When you list the great rarities in the quarter eagle denomination, there are issues that everyone knows about. The 1796 No Stars and With Stars, the 1804 13 Stars, the 1841, the 1854-S and the 1863 are famous coins that are well-regarded outside of the specialist community. But there is one issue that is every bit as rare as the ones that I mentioned above although its fame is not as widespread. This is the 1834 With Motto and it’s the subject of a brief look in today’s blog. (NOTE: throughout this article the terms With Motto and Capped Head are used interchangeably for this variety. Both terms are numismatically correct). The background of this issue is very interesting. As the Mint was preparing to strike gold coins in 1834, the price of this metal was rising quickly. By the time the quarter eagles were ready to be released into circulation, they had an intrinsic value of $2.66. This, obviously, meant that any pieces that were released would be melted by speculators or bullion dealers. As a remedy, the Mint passed the Act of June 28, 1834 which lowered the weight of this denomination by nineteen grams as well as the quality of the gold used from .916 fine to .899 fine.
Of the 4,000 quarter eagles struck in 1834 with the old Capped Head design, only a small number escaped the melting pot. Estimates of survivors range from a low of twelve to fifteen (Breen and Akers) to a high of twenty to twenty-four (Dannreuther). Given the (un)availability of this issue over the past decade, my personal feeling is that Dannreuther’s estimate is too high and that the total known is somewhere in the area of fifteen to eighteen. This includes at least two that are impounded in museum collections (Smithsonian and ANA/Bass) plus two that are impaired or damaged.
Breen has suggested that all 1834 With Motto quarter eagles may have begun life as Proofs. I believe that this is incorrect. All of the other Capped Head quarter eagles do exist in Proof but in extremely limited numbers. There is no reason that the quantity of Proofs produced in 1834 should have escalated dramatically and I think that there are only two or three true Proofs known (Smithsonian and Eliasberg: 100 are unquestionable Proofs while the ANA/Bass Foundation piece is possibly a Proof). The other higher grade pieces are prooflike business strikes and they lack the depth of strike, squaring of the rims and reflectiveness that are found on true Proofs of this era.
One thing that is certain about this issue is that it is exceedingly rare in higher grades. PCGS has graded a total of eight including four in Uncirculated (63-62 and two in 61) while NGC has graded a total of nine including two in Uncirculated (63-61). I am not certain where the coin graded MS63 is currently but assume that the PCGS and NGC listings are the same piece. The PCGS MS62 coin is ex: Superior 10/95: 929 (at $50,600) while the NGC MS61 is ex: Heritage 3/97: 6323 where it sold for $36,800. I have never personally seen an Uncirculated 1834 With Motto quarter eagle.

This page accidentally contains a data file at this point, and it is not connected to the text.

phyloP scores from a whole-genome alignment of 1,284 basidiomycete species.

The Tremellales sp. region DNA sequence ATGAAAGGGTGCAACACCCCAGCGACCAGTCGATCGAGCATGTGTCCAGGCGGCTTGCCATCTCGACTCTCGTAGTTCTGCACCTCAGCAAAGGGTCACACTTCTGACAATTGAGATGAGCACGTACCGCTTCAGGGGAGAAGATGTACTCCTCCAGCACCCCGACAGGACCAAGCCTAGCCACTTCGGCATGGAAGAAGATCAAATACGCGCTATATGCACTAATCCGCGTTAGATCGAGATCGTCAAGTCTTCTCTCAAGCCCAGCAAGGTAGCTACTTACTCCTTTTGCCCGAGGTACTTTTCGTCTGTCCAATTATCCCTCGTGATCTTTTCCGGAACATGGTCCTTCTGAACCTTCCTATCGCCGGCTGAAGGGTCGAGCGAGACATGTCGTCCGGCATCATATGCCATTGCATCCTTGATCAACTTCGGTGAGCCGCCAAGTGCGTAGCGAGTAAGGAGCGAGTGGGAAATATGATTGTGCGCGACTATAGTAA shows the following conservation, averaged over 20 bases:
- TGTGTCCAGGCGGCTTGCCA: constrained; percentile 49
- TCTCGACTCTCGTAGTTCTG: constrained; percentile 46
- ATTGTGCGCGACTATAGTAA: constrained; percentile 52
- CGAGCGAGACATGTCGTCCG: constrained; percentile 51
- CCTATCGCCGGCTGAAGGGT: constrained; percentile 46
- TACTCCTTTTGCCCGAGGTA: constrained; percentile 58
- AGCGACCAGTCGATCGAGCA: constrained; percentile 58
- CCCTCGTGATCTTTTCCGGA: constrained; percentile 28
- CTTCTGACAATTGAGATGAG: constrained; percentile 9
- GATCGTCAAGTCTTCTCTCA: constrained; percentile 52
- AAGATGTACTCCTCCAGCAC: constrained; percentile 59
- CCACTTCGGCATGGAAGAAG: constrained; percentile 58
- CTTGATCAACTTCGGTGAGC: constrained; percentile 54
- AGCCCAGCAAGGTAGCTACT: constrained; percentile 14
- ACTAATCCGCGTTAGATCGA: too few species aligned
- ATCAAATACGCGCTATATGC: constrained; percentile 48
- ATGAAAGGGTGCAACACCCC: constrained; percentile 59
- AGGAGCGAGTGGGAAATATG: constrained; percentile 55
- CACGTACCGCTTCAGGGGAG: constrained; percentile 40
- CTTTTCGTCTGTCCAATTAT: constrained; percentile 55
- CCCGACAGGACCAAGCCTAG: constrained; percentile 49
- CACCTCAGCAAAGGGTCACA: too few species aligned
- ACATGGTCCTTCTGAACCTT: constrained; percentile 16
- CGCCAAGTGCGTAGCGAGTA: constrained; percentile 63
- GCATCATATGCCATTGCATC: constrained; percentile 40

Since 1997, there have been a total of eleven auction records for the 1834 Capped Head quarter eagle. This probably represents four to six separate coins. A remarkable “mini-hoard” was sold in 1997 when the Archdiocese of Buffalo collection was dispersed. Heritage sold two in their June 1997 Long Beach auction (an NGC AU50 and an NGC AU58) and then two more (another NGC AU50 and an NGC AU55) at their 1997 ANA sale. Since then, the number that have appeared for sale have been sparse, to say the least.
I think that one of the best ways for me to gauge the rarity of the 1834 With Motto quarter eagle is to look back at my records to see how many I have handled in the past decade. After racking my brain for all of three seconds I can give you the answer: just one example; a piece graded AU53 by NGC. During this same time period I have handled three different 1841 quarter eagles, three different 1854-S and four 1863 quarter eagles.
Now that I’ve (hopefully) shown you that this is a genuinely rare coin, you are probably wondering why it is so overlooked and why it is never mentioned in the same breath as other Classic Rarities in the United States gold series. I have a few suggestions as to why this is the case:
1. The 1834 Capped Head quarter eagle has never received much publicity because it is so rare. It doesn’t have a cute nickname like the “Little Princess” (1841 quarter eagle) and it didn’t become a numismatic flavor of the month as the 1854-S has in recent years. With virtually no pieces having appeared at auction in the last decade, the lack of publicity for the 1834 has been remarkable.
2. Neophyte collectors are probably confused by the fact that there are two distinct types of 1834 quarter eagle: the extremely rare No Motto and the extremely common With Motto. Given the availability of the common Classic Head type, it takes some explaining to the new collector that not all 1834 quarter eagles are available by the boatload.
3. Few people collect Capped Head quarter eagles by date, so the 1834 is not given the attention of a coin in a more popular series. This is a little bit surprising, given the fact that other early gold issues that are not necessarily from “popular” series (Fat Head half eagles come to mind...) command strong prices and considerable respect from non-specialists. If the Capped Head series became even a fraction as popular as, say the Indian Head quarter eagles series, just imagine what this would do to prices...